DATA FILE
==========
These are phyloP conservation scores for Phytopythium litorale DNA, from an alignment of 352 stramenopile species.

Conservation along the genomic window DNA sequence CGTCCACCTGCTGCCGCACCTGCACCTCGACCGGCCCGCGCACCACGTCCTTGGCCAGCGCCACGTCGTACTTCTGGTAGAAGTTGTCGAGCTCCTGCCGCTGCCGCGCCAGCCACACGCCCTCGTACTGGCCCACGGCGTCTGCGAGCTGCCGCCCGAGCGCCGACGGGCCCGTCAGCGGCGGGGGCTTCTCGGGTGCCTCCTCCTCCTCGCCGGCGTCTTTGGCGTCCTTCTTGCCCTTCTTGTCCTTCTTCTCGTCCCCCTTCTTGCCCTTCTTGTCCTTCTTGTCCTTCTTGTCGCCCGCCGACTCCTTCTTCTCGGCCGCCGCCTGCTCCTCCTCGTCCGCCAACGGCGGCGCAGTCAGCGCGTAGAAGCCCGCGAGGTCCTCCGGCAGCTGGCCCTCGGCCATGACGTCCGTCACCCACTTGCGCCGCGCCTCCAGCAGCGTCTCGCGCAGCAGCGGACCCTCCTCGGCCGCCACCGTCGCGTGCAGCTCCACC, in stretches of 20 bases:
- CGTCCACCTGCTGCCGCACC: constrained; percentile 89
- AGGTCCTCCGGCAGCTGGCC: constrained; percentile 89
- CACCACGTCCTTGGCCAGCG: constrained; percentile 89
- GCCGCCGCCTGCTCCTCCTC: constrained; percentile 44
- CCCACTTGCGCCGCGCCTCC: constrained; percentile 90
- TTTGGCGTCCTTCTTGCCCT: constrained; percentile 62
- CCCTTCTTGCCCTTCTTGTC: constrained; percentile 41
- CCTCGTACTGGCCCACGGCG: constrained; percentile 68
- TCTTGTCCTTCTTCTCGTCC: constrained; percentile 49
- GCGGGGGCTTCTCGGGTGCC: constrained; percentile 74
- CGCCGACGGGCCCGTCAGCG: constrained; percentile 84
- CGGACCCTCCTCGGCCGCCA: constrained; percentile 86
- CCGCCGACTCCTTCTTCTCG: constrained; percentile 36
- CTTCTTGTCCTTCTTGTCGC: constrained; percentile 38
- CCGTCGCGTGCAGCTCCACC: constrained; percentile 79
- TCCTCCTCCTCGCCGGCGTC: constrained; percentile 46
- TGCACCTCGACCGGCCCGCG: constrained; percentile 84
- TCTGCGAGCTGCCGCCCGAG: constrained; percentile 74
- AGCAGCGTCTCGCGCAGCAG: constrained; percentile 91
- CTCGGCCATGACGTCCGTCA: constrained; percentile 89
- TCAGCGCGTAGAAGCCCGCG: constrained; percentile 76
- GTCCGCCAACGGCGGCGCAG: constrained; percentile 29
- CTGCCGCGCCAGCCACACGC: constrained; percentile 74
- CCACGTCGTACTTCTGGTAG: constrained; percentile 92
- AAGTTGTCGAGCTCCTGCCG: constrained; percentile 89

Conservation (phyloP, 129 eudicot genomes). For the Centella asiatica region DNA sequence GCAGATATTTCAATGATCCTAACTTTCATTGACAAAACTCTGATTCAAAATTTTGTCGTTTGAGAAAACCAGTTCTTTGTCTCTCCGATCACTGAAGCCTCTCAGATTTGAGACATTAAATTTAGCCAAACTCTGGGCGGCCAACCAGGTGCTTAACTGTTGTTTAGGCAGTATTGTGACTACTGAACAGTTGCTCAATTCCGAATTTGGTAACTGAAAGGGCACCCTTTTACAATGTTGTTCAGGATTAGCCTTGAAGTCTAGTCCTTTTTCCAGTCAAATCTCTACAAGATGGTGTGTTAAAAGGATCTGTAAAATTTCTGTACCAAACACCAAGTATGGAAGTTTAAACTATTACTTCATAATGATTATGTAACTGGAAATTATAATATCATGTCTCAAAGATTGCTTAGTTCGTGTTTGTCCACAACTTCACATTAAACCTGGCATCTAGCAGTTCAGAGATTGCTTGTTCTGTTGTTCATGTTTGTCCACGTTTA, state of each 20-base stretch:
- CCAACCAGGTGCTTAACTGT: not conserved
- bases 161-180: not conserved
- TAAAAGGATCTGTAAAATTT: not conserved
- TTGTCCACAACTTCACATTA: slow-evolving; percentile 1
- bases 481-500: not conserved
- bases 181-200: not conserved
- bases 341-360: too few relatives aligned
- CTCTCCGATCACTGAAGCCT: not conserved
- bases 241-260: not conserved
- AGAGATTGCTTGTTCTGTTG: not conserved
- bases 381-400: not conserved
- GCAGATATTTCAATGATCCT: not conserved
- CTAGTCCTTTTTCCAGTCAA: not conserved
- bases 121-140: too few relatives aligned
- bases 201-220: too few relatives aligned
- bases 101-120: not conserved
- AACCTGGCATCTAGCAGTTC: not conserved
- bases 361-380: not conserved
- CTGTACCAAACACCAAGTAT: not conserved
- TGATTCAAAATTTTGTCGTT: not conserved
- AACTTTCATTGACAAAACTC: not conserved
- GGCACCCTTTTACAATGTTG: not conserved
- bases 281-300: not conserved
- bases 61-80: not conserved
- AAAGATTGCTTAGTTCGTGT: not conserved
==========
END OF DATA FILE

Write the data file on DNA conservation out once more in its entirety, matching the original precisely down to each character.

These are phyloP conservation scores for Phytopythium litorale DNA, from an alignment of 352 stramenopile species.

Conservation along the genomic window DNA sequence CGTCCACCTGCTGCCGCACCTGCACCTCGACCGGCCCGCGCACCACGTCCTTGGCCAGCGCCACGTCGTACTTCTGGTAGAAGTTGTCGAGCTCCTGCCGCTGCCGCGCCAGCCACACGCCCTCGTACTGGCCCACGGCGTCTGCGAGCTGCCGCCCGAGCGCCGACGGGCCCGTCAGCGGCGGGGGCTTCTCGGGTGCCTCCTCCTCCTCGCCGGCGTCTTTGGCGTCCTTCTTGCCCTTCTTGTCCTTCTTCTCGTCCCCCTTCTTGCCCTTCTTGTCCTTCTTGTCCTTCTTGTCGCCCGCCGACTCCTTCTTCTCGGCCGCCGCCTGCTCCTCCTCGTCCGCCAACGGCGGCGCAGTCAGCGCGTAGAAGCCCGCGAGGTCCTCCGGCAGCTGGCCCTCGGCCATGACGTCCGTCACCCACTTGCGCCGCGCCTCCAGCAGCGTCTCGCGCAGCAGCGGACCCTCCTCGGCCGCCACCGTCGCGTGCAGCTCCACC, in stretches of 20 bases:
- CGTCCACCTGCTGCCGCACC: constrained; percentile 89
- AGGTCCTCCGGCAGCTGGCC: constrained; percentile 89
- CACCACGTCCTTGGCCAGCG: constrained; percentile 89
- GCCGCCGCCTGCTCCTCCTC: constrained; percentile 44
- CCCACTTGCGCCGCGCCTCC: constrained; percentile 90
- TTTGGCGTCCTTCTTGCCCT: constrained; percentile 62
- CCCTTCTTGCCCTTCTTGTC: constrained; percentile 41
- CCTCGTACTGGCCCACGGCG: constrained; percentile 68
- TCTTGTCCTTCTTCTCGTCC: constrained; percentile 49
- GCGGGGGCTTCTCGGGTGCC: constrained; percentile 74
- CGCCGACGGGCCCGTCAGCG: constrained; percentile 84
- CGGACCCTCCTCGGCCGCCA: constrained; percentile 86
- CCGCCGACTCCTTCTTCTCG: constrained; percentile 36
- CTTCTTGTCCTTCTTGTCGC: constrained; percentile 38
- CCGTCGCGTGCAGCTCCACC: constrained; percentile 79
- TCCTCCTCCTCGCCGGCGTC: constrained; percentile 46
- TGCACCTCGACCGGCCCGCG: constrained; percentile 84
- TCTGCGAGCTGCCGCCCGAG: constrained; percentile 74
- AGCAGCGTCTCGCGCAGCAG: constrained; percentile 91
- CTCGGCCATGACGTCCGTCA: constrained; percentile 89
- TCAGCGCGTAGAAGCCCGCG: constrained; percentile 76
- GTCCGCCAACGGCGGCGCAG: constrained; percentile 29
- CTGCCGCGCCAGCCACACGC: constrained; percentile 74
- CCACGTCGTACTTCTGGTAG: constrained; percentile 92
- AAGTTGTCGAGCTCCTGCCG: constrained; percentile 89

Conservation (phyloP, 129 eudicot genomes). For the Centella asiatica region DNA sequence GCAGATATTTCAATGATCCTAACTTTCATTGACAAAACTCTGATTCAAAATTTTGTCGTTTGAGAAAACCAGTTCTTTGTCTCTCCGATCACTGAAGCCTCTCAGATTTGAGACATTAAATTTAGCCAAACTCTGGGCGGCCAACCAGGTGCTTAACTGTTGTTTAGGCAGTATTGTGACTACTGAACAGTTGCTCAATTCCGAATTTGGTAACTGAAAGGGCACCCTTTTACAATGTTGTTCAGGATTAGCCTTGAAGTCTAGTCCTTTTTCCAGTCAAATCTCTACAAGATGGTGTGTTAAAAGGATCTGTAAAATTTCTGTACCAAACACCAAGTATGGAAGTTTAAACTATTACTTCATAATGATTATGTAACTGGAAATTATAATATCATGTCTCAAAGATTGCTTAGTTCGTGTTTGTCCACAACTTCACATTAAACCTGGCATCTAGCAGTTCAGAGATTGCTTGTTCTGTTGTTCATGTTTGTCCACGTTTA, state of each 20-base stretch:
- CCAACCAGGTGCTTAACTGT: not conserved
- bases 161-180: not conserved
- TAAAAGGATCTGTAAAATTT: not conserved
- TTGTCCACAACTTCACATTA: slow-evolving; percentile 1
- bases 481-500: not conserved
- bases 181-200: not conserved
- bases 341-360: too few relatives aligned
- CTCTCCGATCACTGAAGCCT: not conserved
- bases 241-260: not conserved
- AGAGATTGCTTGTTCTGTTG: not conserved
- bases 381-400: not conserved
- GCAGATATTTCAATGATCCT: not conserved
- CTAGTCCTTTTTCCAGTCAA: not conserved
- bases 121-140: too few relatives aligned
- bases 201-220: too few relatives aligned
- bases 101-120: not conserved
- AACCTGGCATCTAGCAGTTC: not conserved
- bases 361-380: not conserved
- CTGTACCAAACACCAAGTAT: not conserved
- TGATTCAAAATTTTGTCGTT: not conserved
- AACTTTCATTGACAAAACTC: not conserved
- GGCACCCTTTTACAATGTTG: not conserved
- bases 281-300: not conserved
- bases 61-80: not conserved
- AAAGATTGCTTAGTTCGTGT: not conserved